Key takeaways

  • An adjustable-rate mortgage (ARM) is a mortgage with an initial fixed interest rate that then adjusts at periodic intervals.
  • ARMs tend to have lower starting rates than fixed-rate loans, but can get more costly after the introductory period ends.
  • ARMs tend to work best for those who know they'll sell the home after a few years or can afford payment jumps.

How does an adjustable-rate mortgage (ARM) work?

An adjustable-rate mortgage (ARM) is a type of mortgage with an initial fixed interest rate period, typically for three, five, seven or 10 years. Once that period ends, the interest rate adjusts at preset times for the remainder of the loan term. The most common types of ARMs adjust once every six months or once a year. A 5/6 ARM, for example, has a fixed rate for the first five years, then adjusts every six months for the rest of the term, which usually totals 30 years.

When this adjustment occurs, the interest that accrues on your loan is recalculated based on the new rate. Your new monthly payment can rise or fall along with the interest rate. With each adjustment of your interest rate, your payment will change again, and the process will repeat until the loan is repaid.

Often, the rates on ARMs are tied to the yield on one-year Treasury bills, the 11th District cost of funds index (COFI) or an index called the Secured Overnight Financing Rate (SOFR). The rate you pay will be the rate of the index at the time of the reset, plus a margin set by the lender.

Adjustable-rate mortgage pros and cons

There are benefits and drawbacks to consider before deciding if an ARM is right for you. Let’s break down some of the points you should consider.

Pros of an adjustable-rate mortgage

  • Lower introductory rate and monthly payments: An ARM often comes with a lower initial interest rate than that of a comparable fixed-rate mortgage, giving you lower monthly payments — at least for the loan’s fixed period. If you’re planning to sell before the fixed period is up, an ARM can save you a bundle on interest.
  • Monthly payments might decrease: If prevailing market interest rates have gone down at the time your ARM resets, your monthly payment will also fall. (However, some ARMS have floor rates to limit how far the rate can decrease.)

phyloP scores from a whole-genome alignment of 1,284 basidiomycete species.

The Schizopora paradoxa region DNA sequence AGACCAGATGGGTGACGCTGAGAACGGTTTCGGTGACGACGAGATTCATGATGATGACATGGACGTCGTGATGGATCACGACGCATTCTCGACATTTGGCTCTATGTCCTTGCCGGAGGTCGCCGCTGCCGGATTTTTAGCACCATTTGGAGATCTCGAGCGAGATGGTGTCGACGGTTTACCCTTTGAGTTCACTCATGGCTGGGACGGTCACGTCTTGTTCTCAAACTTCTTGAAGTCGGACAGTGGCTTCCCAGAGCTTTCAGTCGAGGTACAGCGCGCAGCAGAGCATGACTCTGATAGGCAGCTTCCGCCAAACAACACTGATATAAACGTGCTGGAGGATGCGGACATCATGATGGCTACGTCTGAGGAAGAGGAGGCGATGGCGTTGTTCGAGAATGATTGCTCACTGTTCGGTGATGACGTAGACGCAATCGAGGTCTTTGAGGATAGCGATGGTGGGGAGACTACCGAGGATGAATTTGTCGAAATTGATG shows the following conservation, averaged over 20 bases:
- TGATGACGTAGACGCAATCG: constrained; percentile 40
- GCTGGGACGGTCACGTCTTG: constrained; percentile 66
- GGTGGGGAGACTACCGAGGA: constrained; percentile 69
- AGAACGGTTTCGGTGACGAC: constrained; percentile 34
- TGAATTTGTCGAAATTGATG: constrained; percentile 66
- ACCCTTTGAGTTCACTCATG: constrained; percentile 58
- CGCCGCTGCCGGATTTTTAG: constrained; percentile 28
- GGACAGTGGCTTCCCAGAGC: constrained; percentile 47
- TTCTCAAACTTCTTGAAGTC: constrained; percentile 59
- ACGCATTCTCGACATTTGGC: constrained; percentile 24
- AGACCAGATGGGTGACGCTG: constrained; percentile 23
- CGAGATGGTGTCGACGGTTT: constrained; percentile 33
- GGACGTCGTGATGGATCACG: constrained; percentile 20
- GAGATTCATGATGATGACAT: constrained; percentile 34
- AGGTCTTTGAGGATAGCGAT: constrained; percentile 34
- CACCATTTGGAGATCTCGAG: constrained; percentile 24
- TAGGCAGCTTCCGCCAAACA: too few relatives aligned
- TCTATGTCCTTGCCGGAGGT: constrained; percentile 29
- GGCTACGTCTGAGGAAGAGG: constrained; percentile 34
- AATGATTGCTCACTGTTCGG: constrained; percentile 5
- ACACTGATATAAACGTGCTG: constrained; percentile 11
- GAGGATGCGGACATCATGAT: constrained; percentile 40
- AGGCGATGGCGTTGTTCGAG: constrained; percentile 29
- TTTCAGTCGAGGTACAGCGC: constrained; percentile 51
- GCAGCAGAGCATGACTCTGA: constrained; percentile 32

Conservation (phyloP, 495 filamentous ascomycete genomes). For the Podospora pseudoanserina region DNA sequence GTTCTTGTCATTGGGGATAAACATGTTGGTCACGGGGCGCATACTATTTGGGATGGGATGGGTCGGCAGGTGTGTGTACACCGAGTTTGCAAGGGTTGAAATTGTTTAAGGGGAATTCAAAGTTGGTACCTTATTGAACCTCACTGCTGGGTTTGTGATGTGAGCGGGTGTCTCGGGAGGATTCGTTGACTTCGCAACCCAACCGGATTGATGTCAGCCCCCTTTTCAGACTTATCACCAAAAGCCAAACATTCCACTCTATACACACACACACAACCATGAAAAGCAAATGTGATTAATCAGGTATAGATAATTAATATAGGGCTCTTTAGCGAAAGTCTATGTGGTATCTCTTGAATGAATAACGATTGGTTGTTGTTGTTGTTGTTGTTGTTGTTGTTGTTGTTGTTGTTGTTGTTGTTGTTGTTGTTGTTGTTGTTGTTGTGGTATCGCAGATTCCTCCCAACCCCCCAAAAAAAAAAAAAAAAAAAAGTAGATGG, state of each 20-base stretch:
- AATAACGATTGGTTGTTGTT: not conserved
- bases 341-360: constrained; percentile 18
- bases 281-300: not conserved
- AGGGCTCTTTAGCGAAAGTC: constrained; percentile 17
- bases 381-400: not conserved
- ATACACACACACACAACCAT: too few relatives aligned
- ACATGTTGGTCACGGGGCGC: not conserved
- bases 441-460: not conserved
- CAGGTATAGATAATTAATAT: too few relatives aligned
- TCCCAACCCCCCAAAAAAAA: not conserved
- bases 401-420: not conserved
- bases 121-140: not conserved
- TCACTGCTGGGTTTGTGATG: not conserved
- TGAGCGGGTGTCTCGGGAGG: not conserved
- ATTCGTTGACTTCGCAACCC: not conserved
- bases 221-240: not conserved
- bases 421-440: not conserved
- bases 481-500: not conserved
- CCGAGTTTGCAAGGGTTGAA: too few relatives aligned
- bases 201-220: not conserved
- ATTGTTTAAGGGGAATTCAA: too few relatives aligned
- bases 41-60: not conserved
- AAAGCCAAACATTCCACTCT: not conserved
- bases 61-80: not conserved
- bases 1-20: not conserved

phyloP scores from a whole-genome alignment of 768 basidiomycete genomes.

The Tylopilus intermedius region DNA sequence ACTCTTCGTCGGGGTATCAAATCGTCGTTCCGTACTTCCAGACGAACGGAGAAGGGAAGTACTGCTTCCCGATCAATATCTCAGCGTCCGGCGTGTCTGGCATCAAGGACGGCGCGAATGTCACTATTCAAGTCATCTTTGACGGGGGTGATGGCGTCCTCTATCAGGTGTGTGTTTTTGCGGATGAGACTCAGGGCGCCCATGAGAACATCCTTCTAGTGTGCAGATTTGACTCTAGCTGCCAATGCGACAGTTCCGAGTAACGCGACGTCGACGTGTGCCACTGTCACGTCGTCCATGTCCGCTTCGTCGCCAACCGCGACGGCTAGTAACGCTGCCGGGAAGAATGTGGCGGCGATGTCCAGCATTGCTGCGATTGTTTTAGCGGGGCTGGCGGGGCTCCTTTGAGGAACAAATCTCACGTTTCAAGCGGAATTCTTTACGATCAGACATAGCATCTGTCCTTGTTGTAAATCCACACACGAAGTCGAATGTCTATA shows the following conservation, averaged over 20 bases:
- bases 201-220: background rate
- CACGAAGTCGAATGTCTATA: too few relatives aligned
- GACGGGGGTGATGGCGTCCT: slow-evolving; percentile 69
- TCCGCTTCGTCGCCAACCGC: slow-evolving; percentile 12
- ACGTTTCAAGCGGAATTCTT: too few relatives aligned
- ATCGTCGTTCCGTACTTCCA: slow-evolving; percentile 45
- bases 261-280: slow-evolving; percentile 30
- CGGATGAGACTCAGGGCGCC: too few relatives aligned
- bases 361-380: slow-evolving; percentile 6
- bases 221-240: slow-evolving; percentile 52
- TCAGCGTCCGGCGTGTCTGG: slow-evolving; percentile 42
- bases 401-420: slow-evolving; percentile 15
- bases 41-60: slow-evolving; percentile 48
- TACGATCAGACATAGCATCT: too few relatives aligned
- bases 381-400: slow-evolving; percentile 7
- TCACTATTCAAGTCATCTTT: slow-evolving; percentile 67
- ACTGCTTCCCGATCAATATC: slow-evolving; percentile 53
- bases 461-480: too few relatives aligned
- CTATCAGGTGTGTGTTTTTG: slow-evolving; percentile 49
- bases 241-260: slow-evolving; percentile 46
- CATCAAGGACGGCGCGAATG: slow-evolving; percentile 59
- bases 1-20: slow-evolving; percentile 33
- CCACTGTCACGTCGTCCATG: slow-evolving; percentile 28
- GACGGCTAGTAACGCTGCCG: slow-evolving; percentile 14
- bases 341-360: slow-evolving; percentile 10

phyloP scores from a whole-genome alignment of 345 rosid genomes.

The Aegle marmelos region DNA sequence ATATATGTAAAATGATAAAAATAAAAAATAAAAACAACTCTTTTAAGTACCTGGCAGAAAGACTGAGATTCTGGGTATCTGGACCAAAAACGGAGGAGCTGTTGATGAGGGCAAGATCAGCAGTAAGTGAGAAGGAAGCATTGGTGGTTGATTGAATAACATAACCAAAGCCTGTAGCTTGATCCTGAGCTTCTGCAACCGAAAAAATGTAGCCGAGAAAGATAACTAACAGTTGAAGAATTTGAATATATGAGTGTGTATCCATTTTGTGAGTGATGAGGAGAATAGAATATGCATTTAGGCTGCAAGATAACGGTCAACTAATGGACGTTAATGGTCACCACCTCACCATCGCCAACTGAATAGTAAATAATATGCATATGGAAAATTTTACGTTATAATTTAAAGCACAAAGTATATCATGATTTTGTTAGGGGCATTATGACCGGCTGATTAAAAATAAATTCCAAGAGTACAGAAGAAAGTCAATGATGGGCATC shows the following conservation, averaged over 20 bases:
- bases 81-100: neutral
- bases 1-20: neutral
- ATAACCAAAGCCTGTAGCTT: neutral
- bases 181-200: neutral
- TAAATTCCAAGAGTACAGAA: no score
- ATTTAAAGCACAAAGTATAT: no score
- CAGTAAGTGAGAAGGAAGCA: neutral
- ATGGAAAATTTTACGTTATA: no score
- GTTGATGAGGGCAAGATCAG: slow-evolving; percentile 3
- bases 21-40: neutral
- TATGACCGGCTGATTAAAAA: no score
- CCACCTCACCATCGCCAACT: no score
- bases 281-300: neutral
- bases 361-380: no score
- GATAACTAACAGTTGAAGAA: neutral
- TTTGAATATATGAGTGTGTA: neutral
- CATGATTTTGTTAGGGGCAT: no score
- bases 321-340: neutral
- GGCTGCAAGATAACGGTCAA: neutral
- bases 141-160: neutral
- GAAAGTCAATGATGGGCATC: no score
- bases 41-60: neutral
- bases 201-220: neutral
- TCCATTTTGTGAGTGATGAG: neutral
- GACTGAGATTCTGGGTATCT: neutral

• Could be good for investors: An ARM can be appealing for investors who want to sell before the rate adjusts, or who will plan to put rate savings into extra payments toward the principal.

Cons of an adjustable-rate mortgage

  • Monthly payments might increase: The biggest disadvantage of an ARM is the likelihood of your rate going up. If rates have risen since you took out the loan, your payments will increase when the loan resets. Often there’s a cap on the rate increase, but it can still sting, and eat up more funds that you could use for other financial goals.
  • Need a plan for resets: If you intend to keep the mortgage past that first rate reset, you’ll need to plan for how you’ll afford higher monthly payments long-term. If you end up with an unaffordable payment, you could default, harm your credit and ultimately face foreclosure.
  • More complicated to prepay: Unlike a fixed-rate mortgage, adding extra to your monthly payment won’t drastically shorten your loan term. This is because of how ARM interest rates are calculated. Instead, prepaying like this will have more of an effect on your monthly payment. If you want to shorten your term, you’re better off paying in a large lump sum.
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Keep in mind: Your monthly payments are guaranteed to go up if you opt for an interest-only ARM. With this type of loan, you’ll pay only interest for a set period of time. When that ends, you’ll pay both interest and principal. This bigger bite out of your budget could negate any interest savings if your rate were to adjust down.

Who is an adjustable-rate mortgage best for?

Adjustable-rate mortgages can be advantageous in certain situations. Here are a few examples:

  • You don’t plan to stay in the home for a long time: If you know you’re going to sell a home within five to 10 years, you can opt for an ARM, taking advantage of its lower rate and payments, then sell before the rate can adjust upward.
  • You plan to refinance: If you expect rates to drop before your ARM rate resets, taking out at ARM now, and then refinancing to a lower rate at the right time could save you a considerable sum of money.
  • You’re starting your career: Borrowers early in their careers who know they’ll earn more over time might also benefit from the initial savings with an ARM. Ideally, your rising income would offset any payment increases.

Other loan types to consider

Along with ARMs, you should consider a variety of loan types to find one that meets your needs. Some may have a more lenient down payment requirement, lower interest rates or lower monthly payments than others, so learn about your options:

  • 15-year fixed-rate mortgage: If it’s the interest rate you’re worried about, consider a 15-year fixed-rate loan. It generally carries a lower rate than its 30-year counterpart. You’ll make bigger monthly payments, but pay less in interest and pay off your loan sooner.
  • 30-year fixed-rate mortgage: If you want to keep those monthly payments low, a 30-year fixed mortgage is the way to go. You’ll pay more in interest over the longer period, but your payments will be more manageable.
  • Government-backed loans: If it’s easier terms you crave, FHA, USDA or VA loans often come with lower down payments and looser qualifications.